mad-as-a-marine-biologist
rhamphotheca:

Fossils of Enigmatic Sea Creatures Surface
by Sid Perkins
New fossil finds reveal that an enigmatic seafloor dweller first described more than a decade ago was armored and much larger than its modern-day kin. Cotyledion tylodes had a goblet-shaped body that surrounded a U-shaped gut (dark feature in fossil at left; arrows denote flow of food), and the animal spent its life anchored to the seafloor or to hard objects that had settled there, such as the molted exoskeletons of trilobites (artist’s representation at right). C. tylodes was first described in 1999 based on a couple of fragmentary fossils unearthed from 520-million-year-old rocks in southern China.
Previously, some scientists have proposed that the tentacled creatures were related to cnidarians, a group that contains jellyfish. But analyses of the new fossils—hundreds of well-preserved specimens extracted from the same ancient rocks—reveal that the animals belong to a group called entoprocts, aquatic creatures that attach to surfaces and filter their food from passing currents, the researchers report online today in Scientific Reports…
(read more: Science NOW)               
(images: Zhifei Zhang et al., Scientific Reports)

rhamphotheca:

Fossils of Enigmatic Sea Creatures Surface

by Sid Perkins

New fossil finds reveal that an enigmatic seafloor dweller first described more than a decade ago was armored and much larger than its modern-day kin. Cotyledion tylodes had a goblet-shaped body that surrounded a U-shaped gut (dark feature in fossil at left; arrows denote flow of food), and the animal spent its life anchored to the seafloor or to hard objects that had settled there, such as the molted exoskeletons of trilobites (artist’s representation at right). C. tylodes was first described in 1999 based on a couple of fragmentary fossils unearthed from 520-million-year-old rocks in southern China.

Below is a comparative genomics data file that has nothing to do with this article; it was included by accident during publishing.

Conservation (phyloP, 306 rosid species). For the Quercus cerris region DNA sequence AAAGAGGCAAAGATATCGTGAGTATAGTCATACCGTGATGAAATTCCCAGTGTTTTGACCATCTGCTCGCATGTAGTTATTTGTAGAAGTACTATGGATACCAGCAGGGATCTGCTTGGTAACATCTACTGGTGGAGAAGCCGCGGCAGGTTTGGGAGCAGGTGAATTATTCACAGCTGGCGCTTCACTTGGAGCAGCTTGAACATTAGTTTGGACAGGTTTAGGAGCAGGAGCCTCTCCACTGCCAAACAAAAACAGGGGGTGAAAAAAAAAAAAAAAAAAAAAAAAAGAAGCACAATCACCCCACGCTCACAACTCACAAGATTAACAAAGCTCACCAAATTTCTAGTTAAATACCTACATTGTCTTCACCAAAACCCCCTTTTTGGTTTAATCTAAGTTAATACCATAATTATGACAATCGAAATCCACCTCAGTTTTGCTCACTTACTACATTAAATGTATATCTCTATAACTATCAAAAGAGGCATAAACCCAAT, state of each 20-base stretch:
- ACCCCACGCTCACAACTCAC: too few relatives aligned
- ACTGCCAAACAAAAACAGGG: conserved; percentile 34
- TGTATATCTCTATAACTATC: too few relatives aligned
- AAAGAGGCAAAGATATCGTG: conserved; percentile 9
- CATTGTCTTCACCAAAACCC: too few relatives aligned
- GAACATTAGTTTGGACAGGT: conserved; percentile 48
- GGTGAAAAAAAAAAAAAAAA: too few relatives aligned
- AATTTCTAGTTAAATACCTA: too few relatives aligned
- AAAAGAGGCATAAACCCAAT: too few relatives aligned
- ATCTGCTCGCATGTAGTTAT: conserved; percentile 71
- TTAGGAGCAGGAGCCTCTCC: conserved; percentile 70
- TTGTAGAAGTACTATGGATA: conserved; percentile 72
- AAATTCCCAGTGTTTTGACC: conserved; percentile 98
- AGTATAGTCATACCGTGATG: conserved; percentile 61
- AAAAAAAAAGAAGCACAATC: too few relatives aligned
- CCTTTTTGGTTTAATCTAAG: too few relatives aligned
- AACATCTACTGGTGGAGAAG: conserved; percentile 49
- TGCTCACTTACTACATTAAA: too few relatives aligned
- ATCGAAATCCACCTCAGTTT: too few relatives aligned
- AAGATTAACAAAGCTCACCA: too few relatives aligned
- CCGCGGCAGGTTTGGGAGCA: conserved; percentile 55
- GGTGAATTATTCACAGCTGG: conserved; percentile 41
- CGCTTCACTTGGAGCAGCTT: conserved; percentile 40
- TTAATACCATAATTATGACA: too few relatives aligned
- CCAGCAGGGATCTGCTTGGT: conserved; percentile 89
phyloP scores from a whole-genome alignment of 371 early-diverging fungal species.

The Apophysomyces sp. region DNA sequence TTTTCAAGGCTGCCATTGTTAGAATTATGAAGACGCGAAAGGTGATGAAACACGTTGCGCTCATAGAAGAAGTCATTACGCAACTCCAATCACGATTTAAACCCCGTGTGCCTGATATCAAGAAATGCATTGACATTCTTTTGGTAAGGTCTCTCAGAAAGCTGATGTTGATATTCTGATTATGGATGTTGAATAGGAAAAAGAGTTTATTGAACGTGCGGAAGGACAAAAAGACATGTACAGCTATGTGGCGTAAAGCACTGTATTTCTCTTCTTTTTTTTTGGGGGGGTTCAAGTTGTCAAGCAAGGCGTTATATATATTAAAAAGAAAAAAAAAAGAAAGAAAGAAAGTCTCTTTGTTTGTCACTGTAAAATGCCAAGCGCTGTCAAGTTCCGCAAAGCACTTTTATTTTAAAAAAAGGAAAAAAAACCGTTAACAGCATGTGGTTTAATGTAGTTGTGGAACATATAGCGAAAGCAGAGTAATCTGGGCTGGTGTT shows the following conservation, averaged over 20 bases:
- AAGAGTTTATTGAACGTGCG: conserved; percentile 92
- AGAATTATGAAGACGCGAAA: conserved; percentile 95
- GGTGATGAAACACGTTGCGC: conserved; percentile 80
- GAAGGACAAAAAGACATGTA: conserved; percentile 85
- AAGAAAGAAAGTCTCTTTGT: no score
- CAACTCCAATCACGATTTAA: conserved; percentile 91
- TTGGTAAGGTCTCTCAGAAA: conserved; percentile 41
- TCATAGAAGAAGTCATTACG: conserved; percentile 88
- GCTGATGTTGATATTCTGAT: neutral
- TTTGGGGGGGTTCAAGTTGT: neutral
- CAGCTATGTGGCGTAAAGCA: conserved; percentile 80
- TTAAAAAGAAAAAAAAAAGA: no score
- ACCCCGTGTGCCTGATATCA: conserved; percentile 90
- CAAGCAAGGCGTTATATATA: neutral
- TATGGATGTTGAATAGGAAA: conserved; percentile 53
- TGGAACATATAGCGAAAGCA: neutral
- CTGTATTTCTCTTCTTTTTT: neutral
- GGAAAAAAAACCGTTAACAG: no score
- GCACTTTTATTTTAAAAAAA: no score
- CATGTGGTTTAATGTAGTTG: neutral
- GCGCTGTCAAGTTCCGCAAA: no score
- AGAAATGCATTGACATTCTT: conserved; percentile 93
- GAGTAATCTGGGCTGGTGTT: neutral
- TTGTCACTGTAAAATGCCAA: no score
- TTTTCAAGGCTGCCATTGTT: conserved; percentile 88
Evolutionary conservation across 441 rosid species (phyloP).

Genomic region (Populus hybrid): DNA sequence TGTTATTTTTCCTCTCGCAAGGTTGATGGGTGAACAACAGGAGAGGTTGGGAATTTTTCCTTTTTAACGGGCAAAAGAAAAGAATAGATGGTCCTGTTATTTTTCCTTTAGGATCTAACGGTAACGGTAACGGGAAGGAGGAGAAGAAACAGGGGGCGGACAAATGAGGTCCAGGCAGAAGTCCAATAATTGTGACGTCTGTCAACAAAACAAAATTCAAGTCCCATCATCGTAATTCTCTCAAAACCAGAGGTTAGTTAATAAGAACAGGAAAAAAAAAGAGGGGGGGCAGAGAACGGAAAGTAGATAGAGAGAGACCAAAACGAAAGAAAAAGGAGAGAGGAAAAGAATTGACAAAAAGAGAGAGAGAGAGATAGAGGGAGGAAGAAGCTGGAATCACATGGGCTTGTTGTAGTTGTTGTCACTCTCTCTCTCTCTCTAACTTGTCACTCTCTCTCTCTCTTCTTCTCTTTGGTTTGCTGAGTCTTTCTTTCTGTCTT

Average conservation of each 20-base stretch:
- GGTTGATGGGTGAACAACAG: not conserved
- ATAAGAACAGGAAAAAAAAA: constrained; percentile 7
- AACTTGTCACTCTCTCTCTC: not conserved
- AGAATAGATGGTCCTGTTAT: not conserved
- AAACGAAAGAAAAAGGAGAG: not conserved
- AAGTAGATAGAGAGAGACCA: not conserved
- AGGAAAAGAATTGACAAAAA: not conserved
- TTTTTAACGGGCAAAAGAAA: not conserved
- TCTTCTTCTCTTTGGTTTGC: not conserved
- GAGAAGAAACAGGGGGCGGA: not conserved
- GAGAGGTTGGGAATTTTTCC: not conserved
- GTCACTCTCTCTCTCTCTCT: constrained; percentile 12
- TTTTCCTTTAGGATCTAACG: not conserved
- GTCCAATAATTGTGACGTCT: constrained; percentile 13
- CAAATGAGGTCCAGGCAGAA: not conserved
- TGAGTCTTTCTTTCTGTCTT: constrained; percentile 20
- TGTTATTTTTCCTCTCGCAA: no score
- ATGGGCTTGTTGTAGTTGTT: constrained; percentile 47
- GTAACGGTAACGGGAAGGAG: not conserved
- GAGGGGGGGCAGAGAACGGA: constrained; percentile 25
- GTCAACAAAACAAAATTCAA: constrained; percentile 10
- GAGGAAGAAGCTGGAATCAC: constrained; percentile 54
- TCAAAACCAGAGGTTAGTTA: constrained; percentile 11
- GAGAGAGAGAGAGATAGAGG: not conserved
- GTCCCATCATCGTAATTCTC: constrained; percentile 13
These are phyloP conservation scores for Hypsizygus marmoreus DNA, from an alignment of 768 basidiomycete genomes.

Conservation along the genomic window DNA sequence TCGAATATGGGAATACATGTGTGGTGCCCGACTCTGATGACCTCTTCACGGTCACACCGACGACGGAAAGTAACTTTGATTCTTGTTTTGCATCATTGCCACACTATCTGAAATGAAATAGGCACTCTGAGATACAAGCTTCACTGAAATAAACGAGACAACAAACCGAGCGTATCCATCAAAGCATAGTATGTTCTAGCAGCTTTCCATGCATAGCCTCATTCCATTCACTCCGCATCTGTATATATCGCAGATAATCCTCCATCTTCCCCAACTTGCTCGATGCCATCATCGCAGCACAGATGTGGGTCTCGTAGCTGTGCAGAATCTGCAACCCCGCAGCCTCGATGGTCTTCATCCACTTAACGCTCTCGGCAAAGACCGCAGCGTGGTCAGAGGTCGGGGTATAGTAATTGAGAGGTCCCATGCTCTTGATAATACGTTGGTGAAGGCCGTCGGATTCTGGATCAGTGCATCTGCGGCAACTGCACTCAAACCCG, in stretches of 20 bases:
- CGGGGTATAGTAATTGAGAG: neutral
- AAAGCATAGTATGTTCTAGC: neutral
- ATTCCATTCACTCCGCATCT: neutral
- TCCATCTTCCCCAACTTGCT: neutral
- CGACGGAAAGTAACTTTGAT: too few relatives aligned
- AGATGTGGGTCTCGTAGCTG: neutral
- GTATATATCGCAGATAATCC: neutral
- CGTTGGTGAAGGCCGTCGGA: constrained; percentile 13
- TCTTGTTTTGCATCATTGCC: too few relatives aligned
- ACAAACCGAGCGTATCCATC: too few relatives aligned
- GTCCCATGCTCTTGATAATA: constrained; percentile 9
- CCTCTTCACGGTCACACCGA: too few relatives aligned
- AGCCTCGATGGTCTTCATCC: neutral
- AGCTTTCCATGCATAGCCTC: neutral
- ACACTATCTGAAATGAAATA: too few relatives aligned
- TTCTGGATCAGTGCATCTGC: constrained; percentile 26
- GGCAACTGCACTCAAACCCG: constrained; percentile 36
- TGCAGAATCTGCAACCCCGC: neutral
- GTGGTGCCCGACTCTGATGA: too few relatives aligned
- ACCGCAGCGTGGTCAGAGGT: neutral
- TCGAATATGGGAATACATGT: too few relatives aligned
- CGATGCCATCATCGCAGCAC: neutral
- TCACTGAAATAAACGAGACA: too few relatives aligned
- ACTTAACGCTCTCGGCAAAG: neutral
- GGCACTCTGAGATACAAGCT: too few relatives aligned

Previously, some scientists have proposed that the tentacled creatures were related to cnidarians, a group that contains jellyfish. But analyses of the new fossils—hundreds of well-preserved specimens extracted from the same ancient rocks—reveal that the animals belong to a group called entoprocts, aquatic creatures that attach to surfaces and filter their food from passing currents, the researchers report online today in Scientific Reports

(read more: Science NOW)               

(images: Zhifei Zhang et al., Scientific Reports)

  1. cambroguy reblogged this from kimberellasuglystepsister and added:
    Cotyledion. One of my babies…
  2. moonmatrix reblogged this from anengineersaspect
  3. tortilla-jackson reblogged this from fromtheotherhorizon and added:
    learned about these in zoology! thanks, dr.s Didier and Reinking!
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